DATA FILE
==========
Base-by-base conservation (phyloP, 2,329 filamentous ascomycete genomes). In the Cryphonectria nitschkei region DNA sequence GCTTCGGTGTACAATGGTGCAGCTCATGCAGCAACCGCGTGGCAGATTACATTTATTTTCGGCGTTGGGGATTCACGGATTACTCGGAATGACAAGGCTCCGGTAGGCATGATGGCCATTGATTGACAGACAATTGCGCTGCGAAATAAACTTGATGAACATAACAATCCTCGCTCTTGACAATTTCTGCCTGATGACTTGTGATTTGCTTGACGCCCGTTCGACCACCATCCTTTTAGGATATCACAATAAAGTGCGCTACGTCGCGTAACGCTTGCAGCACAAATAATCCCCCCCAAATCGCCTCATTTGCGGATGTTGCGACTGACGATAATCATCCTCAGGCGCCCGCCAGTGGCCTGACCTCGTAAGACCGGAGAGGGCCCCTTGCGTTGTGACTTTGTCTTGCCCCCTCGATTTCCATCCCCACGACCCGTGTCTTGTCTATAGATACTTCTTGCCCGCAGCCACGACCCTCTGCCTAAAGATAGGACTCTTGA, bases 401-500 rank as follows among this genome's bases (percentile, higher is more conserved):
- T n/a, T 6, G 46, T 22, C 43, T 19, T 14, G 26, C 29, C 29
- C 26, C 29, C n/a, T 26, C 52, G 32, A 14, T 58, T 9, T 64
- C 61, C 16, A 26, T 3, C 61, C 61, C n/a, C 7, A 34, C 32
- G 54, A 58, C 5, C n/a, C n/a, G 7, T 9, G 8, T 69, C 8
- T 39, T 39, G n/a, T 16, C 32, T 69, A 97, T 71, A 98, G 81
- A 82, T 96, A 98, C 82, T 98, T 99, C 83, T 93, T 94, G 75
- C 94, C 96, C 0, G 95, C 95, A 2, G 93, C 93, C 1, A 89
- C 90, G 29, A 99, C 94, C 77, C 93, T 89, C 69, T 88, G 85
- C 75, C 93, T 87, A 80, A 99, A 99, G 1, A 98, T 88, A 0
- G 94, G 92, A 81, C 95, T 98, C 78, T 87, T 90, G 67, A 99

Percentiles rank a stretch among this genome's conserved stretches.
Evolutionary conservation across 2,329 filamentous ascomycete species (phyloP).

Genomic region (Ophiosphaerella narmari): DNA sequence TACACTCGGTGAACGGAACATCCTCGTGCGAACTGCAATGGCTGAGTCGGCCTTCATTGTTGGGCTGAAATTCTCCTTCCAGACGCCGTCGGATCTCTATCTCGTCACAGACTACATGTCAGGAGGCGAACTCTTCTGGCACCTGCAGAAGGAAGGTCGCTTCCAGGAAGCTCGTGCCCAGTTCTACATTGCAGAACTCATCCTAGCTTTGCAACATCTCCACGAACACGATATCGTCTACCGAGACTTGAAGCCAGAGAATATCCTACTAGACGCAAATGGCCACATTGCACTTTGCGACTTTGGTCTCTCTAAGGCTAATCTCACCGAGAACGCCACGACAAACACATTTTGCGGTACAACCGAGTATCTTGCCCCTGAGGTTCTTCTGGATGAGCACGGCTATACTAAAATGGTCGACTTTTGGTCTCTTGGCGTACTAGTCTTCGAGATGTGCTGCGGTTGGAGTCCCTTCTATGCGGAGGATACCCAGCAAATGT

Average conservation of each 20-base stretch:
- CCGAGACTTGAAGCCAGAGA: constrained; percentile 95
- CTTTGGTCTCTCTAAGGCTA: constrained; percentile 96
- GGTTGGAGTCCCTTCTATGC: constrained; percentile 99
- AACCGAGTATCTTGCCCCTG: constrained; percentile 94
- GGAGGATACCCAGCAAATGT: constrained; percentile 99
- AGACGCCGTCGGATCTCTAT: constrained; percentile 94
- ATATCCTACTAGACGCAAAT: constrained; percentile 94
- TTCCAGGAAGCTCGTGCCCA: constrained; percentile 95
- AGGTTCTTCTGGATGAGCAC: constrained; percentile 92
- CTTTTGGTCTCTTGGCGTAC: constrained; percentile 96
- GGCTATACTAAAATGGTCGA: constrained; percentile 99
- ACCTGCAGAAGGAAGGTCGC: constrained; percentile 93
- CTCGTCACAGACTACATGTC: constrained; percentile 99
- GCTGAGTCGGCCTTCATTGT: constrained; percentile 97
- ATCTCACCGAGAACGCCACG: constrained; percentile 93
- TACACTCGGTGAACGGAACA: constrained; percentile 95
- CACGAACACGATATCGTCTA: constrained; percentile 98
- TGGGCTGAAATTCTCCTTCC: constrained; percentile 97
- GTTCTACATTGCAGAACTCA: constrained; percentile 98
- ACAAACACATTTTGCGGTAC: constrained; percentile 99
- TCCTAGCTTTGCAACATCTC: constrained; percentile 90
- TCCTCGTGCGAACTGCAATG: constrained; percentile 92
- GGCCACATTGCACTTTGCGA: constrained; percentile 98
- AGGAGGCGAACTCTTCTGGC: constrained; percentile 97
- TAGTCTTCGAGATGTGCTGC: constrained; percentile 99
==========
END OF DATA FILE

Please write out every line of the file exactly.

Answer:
Base-by-base conservation (phyloP, 2,329 filamentous ascomycete genomes). In the Cryphonectria nitschkei region DNA sequence GCTTCGGTGTACAATGGTGCAGCTCATGCAGCAACCGCGTGGCAGATTACATTTATTTTCGGCGTTGGGGATTCACGGATTACTCGGAATGACAAGGCTCCGGTAGGCATGATGGCCATTGATTGACAGACAATTGCGCTGCGAAATAAACTTGATGAACATAACAATCCTCGCTCTTGACAATTTCTGCCTGATGACTTGTGATTTGCTTGACGCCCGTTCGACCACCATCCTTTTAGGATATCACAATAAAGTGCGCTACGTCGCGTAACGCTTGCAGCACAAATAATCCCCCCCAAATCGCCTCATTTGCGGATGTTGCGACTGACGATAATCATCCTCAGGCGCCCGCCAGTGGCCTGACCTCGTAAGACCGGAGAGGGCCCCTTGCGTTGTGACTTTGTCTTGCCCCCTCGATTTCCATCCCCACGACCCGTGTCTTGTCTATAGATACTTCTTGCCCGCAGCCACGACCCTCTGCCTAAAGATAGGACTCTTGA, bases 401-500 rank as follows among this genome's bases (percentile, higher is more conserved):
- T n/a, T 6, G 46, T 22, C 43, T 19, T 14, G 26, C 29, C 29
- C 26, C 29, C n/a, T 26, C 52, G 32, A 14, T 58, T 9, T 64
- C 61, C 16, A 26, T 3, C 61, C 61, C n/a, C 7, A 34, C 32
- G 54, A 58, C 5, C n/a, C n/a, G 7, T 9, G 8, T 69, C 8
- T 39, T 39, G n/a, T 16, C 32, T 69, A 97, T 71, A 98, G 81
- A 82, T 96, A 98, C 82, T 98, T 99, C 83, T 93, T 94, G 75
- C 94, C 96, C 0, G 95, C 95, A 2, G 93, C 93, C 1, A 89
- C 90, G 29, A 99, C 94, C 77, C 93, T 89, C 69, T 88, G 85
- C 75, C 93, T 87, A 80, A 99, A 99, G 1, A 98, T 88, A 0
- G 94, G 92, A 81, C 95, T 98, C 78, T 87, T 90, G 67, A 99

Percentiles rank a stretch among this genome's conserved stretches.
Evolutionary conservation across 2,329 filamentous ascomycete species (phyloP).

Genomic region (Ophiosphaerella narmari): DNA sequence TACACTCGGTGAACGGAACATCCTCGTGCGAACTGCAATGGCTGAGTCGGCCTTCATTGTTGGGCTGAAATTCTCCTTCCAGACGCCGTCGGATCTCTATCTCGTCACAGACTACATGTCAGGAGGCGAACTCTTCTGGCACCTGCAGAAGGAAGGTCGCTTCCAGGAAGCTCGTGCCCAGTTCTACATTGCAGAACTCATCCTAGCTTTGCAACATCTCCACGAACACGATATCGTCTACCGAGACTTGAAGCCAGAGAATATCCTACTAGACGCAAATGGCCACATTGCACTTTGCGACTTTGGTCTCTCTAAGGCTAATCTCACCGAGAACGCCACGACAAACACATTTTGCGGTACAACCGAGTATCTTGCCCCTGAGGTTCTTCTGGATGAGCACGGCTATACTAAAATGGTCGACTTTTGGTCTCTTGGCGTACTAGTCTTCGAGATGTGCTGCGGTTGGAGTCCCTTCTATGCGGAGGATACCCAGCAAATGT

Average conservation of each 20-base stretch:
- CCGAGACTTGAAGCCAGAGA: constrained; percentile 95
- CTTTGGTCTCTCTAAGGCTA: constrained; percentile 96
- GGTTGGAGTCCCTTCTATGC: constrained; percentile 99
- AACCGAGTATCTTGCCCCTG: constrained; percentile 94
- GGAGGATACCCAGCAAATGT: constrained; percentile 99
- AGACGCCGTCGGATCTCTAT: constrained; percentile 94
- ATATCCTACTAGACGCAAAT: constrained; percentile 94
- TTCCAGGAAGCTCGTGCCCA: constrained; percentile 95
- AGGTTCTTCTGGATGAGCAC: constrained; percentile 92
- CTTTTGGTCTCTTGGCGTAC: constrained; percentile 96
- GGCTATACTAAAATGGTCGA: constrained; percentile 99
- ACCTGCAGAAGGAAGGTCGC: constrained; percentile 93
- CTCGTCACAGACTACATGTC: constrained; percentile 99
- GCTGAGTCGGCCTTCATTGT: constrained; percentile 97
- ATCTCACCGAGAACGCCACG: constrained; percentile 93
- TACACTCGGTGAACGGAACA: constrained; percentile 95
- CACGAACACGATATCGTCTA: constrained; percentile 98
- TGGGCTGAAATTCTCCTTCC: constrained; percentile 97
- GTTCTACATTGCAGAACTCA: constrained; percentile 98
- ACAAACACATTTTGCGGTAC: constrained; percentile 99
- TCCTAGCTTTGCAACATCTC: constrained; percentile 90
- TCCTCGTGCGAACTGCAATG: constrained; percentile 92
- GGCCACATTGCACTTTGCGA: constrained; percentile 98
- AGGAGGCGAACTCTTCTGGC: constrained; percentile 97
- TAGTCTTCGAGATGTGCTGC: constrained; percentile 99